In total I got more chips from him and sometimes it was just spot-on (like after the first driving, wow I like it), sometimes it was a bit off from how I wanted and I used piggybacks on that (Anyways the car always had a MAFT and a Safc and ITC). But please keep in mind that where I live has no access to dyno, so couldn't tell how much exactly different. I was using Apexi RSM w/ a G-sensor on the streets or a local 1/4 mile track to check the difference, and how I feel the difference while driving. He didn't charge for re-programing until I get satisfied if I pay the shipping. But I live in North America and he was in Japan, so considering the international shipping, I chose to use piggyback to adjust some.Just more curiosity, did they get them pretty spot on or did you back them up with a piggy back? (I’m just reliving the glory days at this point don’t mind me )
This is awesome. Wish I had a rundown like it when I was starting out.Lets start with the the disassembly (as it existed when released) and then look at the ROM image, and maybe we can relate that to Tunerpro's XDF file.
The E931 software, once you see how the parts relate you can start looking at other versions and make comparisons.
The key file for now is the standard_E931.lst which is the listing output from the assembler. There are a lot of comments to look through but a couple of key things to know.
The code in the ROM images wind up at the high end of the ECU's 64k memory map. At the low end is some internal registers that control how the microprocessor is configured and functions. The there is some RAM memory on chip used for variables and storage.
So the 4 16k blocks are (in hexidecimal):
8000-BFFF Empty space in most Images
C000-FFFF Where the EPROM image resides
Erased bits of a 27XX series EPROM are all 1's (so bytes are 0xFF) and programming them changes the 1 bit to 0's where needed.
6800 family processors have an interrupt jump table in high memory and on reset read the last two bytes of memory as the address to start executing code. If you look at the listing you'll see CEFF as that address and if you then look at that address you'll see an instruction to jump to the reset routine at D03E. If you look at the code there you'll see some initialization and then a loop of the four subroutines that make up the main part of the ECU processing.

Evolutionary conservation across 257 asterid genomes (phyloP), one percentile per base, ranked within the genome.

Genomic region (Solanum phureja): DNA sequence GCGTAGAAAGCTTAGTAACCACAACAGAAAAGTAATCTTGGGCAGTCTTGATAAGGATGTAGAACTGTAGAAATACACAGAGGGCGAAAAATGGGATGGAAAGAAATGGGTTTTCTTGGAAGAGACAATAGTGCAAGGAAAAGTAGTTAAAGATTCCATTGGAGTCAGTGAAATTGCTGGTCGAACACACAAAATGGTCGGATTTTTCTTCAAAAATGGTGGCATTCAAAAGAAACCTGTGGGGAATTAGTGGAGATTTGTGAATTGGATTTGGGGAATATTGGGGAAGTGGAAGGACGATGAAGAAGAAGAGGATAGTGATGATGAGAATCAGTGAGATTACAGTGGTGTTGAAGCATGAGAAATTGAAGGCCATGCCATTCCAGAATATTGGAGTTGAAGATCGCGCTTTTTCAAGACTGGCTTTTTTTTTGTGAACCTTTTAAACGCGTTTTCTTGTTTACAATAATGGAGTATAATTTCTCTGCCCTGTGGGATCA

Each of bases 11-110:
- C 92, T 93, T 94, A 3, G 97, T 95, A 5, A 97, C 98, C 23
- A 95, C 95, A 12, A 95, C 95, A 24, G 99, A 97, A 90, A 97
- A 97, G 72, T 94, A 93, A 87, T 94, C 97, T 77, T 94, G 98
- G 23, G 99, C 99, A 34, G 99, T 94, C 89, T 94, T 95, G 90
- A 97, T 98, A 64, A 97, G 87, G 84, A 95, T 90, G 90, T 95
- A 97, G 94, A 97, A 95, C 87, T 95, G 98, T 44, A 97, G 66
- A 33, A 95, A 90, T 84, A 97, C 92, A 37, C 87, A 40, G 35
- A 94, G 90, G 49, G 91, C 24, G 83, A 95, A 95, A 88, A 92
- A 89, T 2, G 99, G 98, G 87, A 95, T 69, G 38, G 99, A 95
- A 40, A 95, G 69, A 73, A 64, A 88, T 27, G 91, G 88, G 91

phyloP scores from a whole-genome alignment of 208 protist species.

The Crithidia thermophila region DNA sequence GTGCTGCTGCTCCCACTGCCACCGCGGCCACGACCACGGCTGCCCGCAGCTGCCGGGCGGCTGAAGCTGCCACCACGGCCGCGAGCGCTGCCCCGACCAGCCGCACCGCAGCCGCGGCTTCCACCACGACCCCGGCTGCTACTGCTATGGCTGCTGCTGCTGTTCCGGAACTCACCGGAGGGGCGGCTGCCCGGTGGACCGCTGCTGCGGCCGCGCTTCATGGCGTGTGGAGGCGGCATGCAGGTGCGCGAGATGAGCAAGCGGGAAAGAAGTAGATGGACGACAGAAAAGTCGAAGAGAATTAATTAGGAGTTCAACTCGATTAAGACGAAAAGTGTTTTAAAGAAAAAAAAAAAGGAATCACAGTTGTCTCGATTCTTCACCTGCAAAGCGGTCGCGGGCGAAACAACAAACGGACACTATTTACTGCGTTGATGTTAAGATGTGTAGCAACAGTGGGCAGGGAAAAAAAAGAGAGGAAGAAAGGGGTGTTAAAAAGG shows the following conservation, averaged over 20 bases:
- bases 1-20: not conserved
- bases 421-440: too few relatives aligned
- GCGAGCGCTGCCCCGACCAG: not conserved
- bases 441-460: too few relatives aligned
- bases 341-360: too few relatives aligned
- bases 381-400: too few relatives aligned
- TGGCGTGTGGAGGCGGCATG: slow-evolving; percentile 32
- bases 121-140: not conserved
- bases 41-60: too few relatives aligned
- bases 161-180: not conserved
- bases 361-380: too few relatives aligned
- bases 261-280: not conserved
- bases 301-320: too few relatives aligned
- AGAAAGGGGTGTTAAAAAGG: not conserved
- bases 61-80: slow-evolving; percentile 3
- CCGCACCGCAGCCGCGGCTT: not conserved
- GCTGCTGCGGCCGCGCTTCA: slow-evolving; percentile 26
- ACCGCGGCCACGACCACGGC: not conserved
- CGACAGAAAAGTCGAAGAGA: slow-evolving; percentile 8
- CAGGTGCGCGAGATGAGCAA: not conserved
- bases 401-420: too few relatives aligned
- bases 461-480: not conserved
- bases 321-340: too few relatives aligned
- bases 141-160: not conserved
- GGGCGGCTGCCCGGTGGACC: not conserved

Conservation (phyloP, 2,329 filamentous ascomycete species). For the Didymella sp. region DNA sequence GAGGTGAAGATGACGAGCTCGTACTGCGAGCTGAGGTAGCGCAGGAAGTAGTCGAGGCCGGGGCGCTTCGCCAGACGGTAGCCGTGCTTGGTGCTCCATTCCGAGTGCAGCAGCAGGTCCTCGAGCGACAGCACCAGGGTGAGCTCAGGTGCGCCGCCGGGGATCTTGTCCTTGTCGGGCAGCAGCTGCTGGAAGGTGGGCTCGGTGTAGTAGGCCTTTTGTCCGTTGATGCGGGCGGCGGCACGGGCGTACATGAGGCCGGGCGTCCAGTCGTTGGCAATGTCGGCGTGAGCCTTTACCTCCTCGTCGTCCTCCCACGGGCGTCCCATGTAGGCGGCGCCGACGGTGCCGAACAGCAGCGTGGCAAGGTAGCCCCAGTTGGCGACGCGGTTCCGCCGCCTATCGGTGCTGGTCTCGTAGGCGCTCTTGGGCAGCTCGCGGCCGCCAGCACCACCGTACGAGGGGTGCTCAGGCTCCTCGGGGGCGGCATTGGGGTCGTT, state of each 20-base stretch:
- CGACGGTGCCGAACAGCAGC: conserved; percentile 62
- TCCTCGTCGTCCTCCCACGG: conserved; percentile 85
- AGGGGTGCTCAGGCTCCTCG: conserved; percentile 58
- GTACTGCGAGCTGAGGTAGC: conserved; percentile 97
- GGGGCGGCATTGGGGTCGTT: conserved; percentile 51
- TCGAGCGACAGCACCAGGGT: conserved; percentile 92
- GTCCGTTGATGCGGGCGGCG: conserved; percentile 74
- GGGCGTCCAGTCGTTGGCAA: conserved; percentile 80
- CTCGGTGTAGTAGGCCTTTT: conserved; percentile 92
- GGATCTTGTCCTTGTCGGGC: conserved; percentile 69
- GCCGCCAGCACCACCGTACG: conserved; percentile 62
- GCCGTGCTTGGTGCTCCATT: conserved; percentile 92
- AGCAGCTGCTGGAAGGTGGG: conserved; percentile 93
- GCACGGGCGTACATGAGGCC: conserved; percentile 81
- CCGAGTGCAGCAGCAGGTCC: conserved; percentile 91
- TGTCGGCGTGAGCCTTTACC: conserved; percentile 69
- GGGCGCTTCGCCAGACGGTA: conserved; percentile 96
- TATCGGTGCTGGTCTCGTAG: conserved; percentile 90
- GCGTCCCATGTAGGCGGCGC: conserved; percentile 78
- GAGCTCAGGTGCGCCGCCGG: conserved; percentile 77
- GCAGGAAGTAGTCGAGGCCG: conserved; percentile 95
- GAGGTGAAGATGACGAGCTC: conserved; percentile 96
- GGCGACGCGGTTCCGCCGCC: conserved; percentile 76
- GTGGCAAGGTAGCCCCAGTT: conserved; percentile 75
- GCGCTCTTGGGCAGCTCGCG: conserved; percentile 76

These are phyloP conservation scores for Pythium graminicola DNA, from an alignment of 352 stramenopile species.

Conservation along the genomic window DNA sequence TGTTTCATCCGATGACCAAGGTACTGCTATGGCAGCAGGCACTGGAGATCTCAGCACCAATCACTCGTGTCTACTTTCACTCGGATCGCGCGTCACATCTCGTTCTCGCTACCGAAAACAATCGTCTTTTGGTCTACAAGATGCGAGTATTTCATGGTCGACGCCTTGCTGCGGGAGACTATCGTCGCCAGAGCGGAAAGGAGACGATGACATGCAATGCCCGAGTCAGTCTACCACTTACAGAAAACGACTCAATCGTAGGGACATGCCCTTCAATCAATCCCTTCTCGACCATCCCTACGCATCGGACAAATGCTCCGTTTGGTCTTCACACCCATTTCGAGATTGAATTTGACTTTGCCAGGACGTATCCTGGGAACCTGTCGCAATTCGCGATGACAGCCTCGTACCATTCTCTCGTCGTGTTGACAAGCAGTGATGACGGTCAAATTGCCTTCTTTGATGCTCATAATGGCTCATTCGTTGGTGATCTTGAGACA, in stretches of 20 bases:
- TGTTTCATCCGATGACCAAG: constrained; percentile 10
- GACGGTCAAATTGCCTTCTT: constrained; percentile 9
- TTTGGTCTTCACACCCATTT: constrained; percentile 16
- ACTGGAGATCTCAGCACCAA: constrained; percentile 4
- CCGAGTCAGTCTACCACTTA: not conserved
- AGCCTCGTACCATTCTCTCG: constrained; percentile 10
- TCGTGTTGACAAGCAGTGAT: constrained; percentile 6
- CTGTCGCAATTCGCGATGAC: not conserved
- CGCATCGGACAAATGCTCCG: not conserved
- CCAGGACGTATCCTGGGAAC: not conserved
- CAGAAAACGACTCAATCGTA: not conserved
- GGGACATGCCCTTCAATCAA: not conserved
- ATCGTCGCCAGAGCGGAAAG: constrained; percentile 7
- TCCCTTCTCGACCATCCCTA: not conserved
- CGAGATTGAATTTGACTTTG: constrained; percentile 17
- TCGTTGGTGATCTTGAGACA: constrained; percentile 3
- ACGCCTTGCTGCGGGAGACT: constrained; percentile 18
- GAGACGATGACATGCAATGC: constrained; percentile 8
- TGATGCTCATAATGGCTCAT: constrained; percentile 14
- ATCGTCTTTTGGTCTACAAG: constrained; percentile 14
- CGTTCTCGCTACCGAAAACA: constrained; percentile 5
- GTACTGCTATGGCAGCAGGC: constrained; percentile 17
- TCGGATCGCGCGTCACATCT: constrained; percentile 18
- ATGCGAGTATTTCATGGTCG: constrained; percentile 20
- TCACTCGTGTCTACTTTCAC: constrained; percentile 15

It runs these loops in order until an external interrupt causes it to handle the interrupt and then continues where it left off. If you look at the table at the end of memory again you'll see what some of the interrups are and the the start of their handlers.
I'll pause here and let Jane and others comment before I continue.
This is awesome. Wish I had a rundown like it when I was starting out.
Understand. That's what I thoughta bit hard for me to translate
Actually there is Link Japan. Recently you find Australian/New Zealand companies often in Japan since they are closer, and they seem to know how to live in Japan which mean they have their customer service/support in Japanese. Because most of Japanese people hesitate to speak English (or don't speak), they are shy hahah. And for a long period of time, everything could be completed within the country, so Japanese people are totally not used to buy something from outside of country. Many people in Japan are interested in the foreign products now, since there are not many options with Japanese companies anymore.On a side note I see they are also a LinkECU dealer which has nothing to do with what we’re speaking of but always found it nice they seem to have a presence in Japan.
Correct. Recently you can buy it but totally not common.E85 isn’t available or widely available in Japan.
First, be kind to yourself!I’m probably entirely wrong as I think I may have hit a brick wall here, but I’m under the impression the 0xFFs are populating to make up the difference between a 32x file and 64x file, essentially filling in the gap in a way? I’m wrong and all of you that understand this stuff are laughing now, right?
Two concepts may help put it all together.
One is mapping. The CPU has a 64k "field" it can address. It "maps" components to different areas of this field. 0x0000 to 0x003F are mapped to data registers. 0x0040-0x0056 is internal battery backed RAM, 0x0057-0x01BF is internal RAM.
Here's the fun part, the external EPROM is 32k, mapped to the top of the 64k field. So 0x8000-0xFFFF. If we want the addresses the code uses to line up, we have to act like there is all the other stuff before it still.
It gets a little more complicated...
The second concept is external ROM vs internal ROM. The binaries we are used to seeing are external (32k) however the internal ROM is smaller, and maps from 0xD000-0xFFFF.